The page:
Canadian online gambling operator Intertain Group says an independent committee has refuted claims detailed in a report that caused Intertain’s shares to fall by one-third in December.
On Monday, Intertain issued a statement saying the committee it appointed in the wake of December’s stock sell-off had determined that the “principal claims” by the “self-described short seller” Spruce Point Capital Management were “false and misleading.”
Spruce Capital had taken issue with the future earning potential and allegedly unfunded earnout obligations of Intertain’s mainstay UK-facing online bingo acquisitions, including Jackpotjoy and Mandalay Media. The report also voiced concerns over the eagerness with which Intertain’s senior management paid itself handsome bonuses for identifying future acquisition targets.
Intertain’s committee, which consisted of non-management directors, says it engaged Voorheis & Co LLP and Stockwoods LLP to assist in the review, while Deloitte was retained as committee advisor.
The committee said it found “no basis for concern” with respect to the acquisitions and the continued performances of the bingo businesses, nor with the Vera&John online casino business, each of which “continues to meet, or exceed management’s expectations.”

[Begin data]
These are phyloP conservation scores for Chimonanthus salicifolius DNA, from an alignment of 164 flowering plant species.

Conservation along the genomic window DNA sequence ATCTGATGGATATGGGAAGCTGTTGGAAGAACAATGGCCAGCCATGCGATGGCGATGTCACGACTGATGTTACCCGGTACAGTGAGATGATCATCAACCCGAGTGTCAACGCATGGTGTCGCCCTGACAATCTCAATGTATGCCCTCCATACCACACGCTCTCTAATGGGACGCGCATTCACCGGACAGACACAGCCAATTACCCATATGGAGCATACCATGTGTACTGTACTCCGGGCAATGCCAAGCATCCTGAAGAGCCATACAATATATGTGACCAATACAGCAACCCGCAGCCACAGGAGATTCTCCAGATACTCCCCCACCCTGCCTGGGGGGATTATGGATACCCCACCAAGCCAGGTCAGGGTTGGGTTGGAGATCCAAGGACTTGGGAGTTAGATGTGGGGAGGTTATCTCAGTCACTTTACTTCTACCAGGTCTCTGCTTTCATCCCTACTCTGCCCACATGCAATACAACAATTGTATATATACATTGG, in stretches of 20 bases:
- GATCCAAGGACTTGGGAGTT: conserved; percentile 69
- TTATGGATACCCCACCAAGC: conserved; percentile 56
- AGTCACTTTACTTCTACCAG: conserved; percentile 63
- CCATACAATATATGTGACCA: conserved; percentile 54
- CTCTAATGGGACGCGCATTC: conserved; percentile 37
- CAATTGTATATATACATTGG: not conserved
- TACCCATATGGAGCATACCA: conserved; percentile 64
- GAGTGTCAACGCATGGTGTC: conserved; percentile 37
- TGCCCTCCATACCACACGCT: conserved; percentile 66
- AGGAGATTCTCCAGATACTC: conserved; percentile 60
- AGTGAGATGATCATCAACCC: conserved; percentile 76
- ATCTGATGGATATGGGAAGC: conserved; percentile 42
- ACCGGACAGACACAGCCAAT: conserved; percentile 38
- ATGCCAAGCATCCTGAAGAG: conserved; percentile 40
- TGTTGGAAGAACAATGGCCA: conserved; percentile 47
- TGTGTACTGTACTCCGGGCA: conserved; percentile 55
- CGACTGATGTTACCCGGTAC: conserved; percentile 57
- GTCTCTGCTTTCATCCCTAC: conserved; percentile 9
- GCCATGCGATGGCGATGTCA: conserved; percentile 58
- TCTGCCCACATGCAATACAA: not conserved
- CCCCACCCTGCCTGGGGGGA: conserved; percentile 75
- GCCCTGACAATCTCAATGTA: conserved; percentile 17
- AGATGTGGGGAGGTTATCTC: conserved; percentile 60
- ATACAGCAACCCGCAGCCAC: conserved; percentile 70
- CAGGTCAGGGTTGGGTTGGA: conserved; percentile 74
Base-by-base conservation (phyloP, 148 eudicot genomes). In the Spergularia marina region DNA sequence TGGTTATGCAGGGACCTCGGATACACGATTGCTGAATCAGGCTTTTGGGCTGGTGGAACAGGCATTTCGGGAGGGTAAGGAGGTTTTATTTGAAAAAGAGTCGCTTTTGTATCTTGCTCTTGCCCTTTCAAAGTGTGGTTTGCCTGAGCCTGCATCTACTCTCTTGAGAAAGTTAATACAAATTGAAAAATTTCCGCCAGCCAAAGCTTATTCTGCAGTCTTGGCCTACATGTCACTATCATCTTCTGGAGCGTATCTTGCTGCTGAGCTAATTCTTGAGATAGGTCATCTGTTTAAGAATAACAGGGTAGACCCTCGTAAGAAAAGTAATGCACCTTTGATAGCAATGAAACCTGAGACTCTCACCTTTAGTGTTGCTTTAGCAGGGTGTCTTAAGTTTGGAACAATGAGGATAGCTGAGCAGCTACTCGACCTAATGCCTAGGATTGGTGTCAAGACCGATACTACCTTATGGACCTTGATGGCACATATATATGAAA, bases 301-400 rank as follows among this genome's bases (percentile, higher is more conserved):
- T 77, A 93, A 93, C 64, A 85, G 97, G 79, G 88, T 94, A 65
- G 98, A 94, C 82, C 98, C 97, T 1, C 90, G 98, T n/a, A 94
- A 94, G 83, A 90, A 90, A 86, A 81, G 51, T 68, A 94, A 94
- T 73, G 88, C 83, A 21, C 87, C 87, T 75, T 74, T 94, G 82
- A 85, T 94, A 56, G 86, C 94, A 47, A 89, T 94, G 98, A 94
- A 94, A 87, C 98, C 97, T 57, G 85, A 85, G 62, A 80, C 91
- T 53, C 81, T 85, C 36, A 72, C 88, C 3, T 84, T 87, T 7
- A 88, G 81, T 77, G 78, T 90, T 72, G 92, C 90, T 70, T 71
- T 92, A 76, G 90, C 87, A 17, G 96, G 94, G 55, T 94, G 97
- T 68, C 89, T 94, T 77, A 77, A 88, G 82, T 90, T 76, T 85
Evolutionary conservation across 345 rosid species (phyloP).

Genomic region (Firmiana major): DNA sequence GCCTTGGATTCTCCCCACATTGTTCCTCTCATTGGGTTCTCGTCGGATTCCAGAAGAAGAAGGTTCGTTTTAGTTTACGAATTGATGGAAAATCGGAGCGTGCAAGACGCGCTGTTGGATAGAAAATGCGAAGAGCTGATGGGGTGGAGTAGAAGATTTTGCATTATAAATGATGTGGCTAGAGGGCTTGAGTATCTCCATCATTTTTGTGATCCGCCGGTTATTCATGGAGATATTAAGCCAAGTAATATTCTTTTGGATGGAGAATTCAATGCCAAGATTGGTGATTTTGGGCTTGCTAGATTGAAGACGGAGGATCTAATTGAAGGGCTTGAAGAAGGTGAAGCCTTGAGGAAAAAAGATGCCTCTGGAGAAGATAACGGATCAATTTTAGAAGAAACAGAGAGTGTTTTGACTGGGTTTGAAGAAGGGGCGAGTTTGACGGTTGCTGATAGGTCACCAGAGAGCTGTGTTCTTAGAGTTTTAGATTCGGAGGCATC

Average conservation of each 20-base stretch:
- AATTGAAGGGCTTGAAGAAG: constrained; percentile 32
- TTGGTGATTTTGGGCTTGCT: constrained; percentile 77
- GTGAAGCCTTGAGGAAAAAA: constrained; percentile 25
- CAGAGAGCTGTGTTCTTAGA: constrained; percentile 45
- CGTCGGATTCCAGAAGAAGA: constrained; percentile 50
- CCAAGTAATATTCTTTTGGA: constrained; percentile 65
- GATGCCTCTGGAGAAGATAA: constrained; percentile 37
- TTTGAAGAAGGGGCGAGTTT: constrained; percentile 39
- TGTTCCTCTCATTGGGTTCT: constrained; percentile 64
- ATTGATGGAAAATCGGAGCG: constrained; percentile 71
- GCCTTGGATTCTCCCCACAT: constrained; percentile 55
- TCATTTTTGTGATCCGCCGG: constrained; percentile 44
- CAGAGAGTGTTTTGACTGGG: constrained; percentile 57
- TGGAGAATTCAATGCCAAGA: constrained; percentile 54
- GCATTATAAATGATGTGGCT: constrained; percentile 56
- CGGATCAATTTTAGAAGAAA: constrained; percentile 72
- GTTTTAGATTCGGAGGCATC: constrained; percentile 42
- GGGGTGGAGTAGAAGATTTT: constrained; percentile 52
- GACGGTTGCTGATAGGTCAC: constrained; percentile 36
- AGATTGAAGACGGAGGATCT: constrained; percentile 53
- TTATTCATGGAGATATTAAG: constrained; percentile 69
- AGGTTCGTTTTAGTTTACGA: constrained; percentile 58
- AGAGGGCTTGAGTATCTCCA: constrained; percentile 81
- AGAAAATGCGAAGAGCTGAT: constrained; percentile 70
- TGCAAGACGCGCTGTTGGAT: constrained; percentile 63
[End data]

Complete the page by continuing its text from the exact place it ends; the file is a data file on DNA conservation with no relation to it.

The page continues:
The committee also stated that “no changes to Intertain’s previously disclosed financial statements are required” to address alleged accounting shenanigans spelled out in Spruce Capital’s report.
However, the committee said it had made recommendations for “changes and improvements” to address “inadequate documentation, approvals and record keeping in respect of certain payments previously made by Intertain that were recorded and fully expensed by it as transaction expenses in connection with its prior acquisitions.”
Among Spruce Capital’s complaints was Intertain’s Management Incentive Plan, which allowed CEO John Kennedy Fitzgerald (pictured, urging calm) and CFO Keith Laslop to collect fees equal to 2% of an acquisition target’s purchase price. Spruce Capital claimed the pair of execs were awarded C$17m in 2015 – 2% payable in cash – before shareholders noticed the payments in the company’s Q2 earnings report and raised a fuss.
If the committee’s findings were intended to give Intertain’s shares a boost, the plan failed abysmally. The company’s share price fell 9.5% on Monday to C$7.77, its lowest point to date this year, and lower than the $7.98 bottom it hit following the December plunge.
In January, the company attempted to change the narrative by informing shareholders that it expected Q4 and FY15 revenue and profits to come in above previously reported guidance. Intertain will report its official numbers on March 15.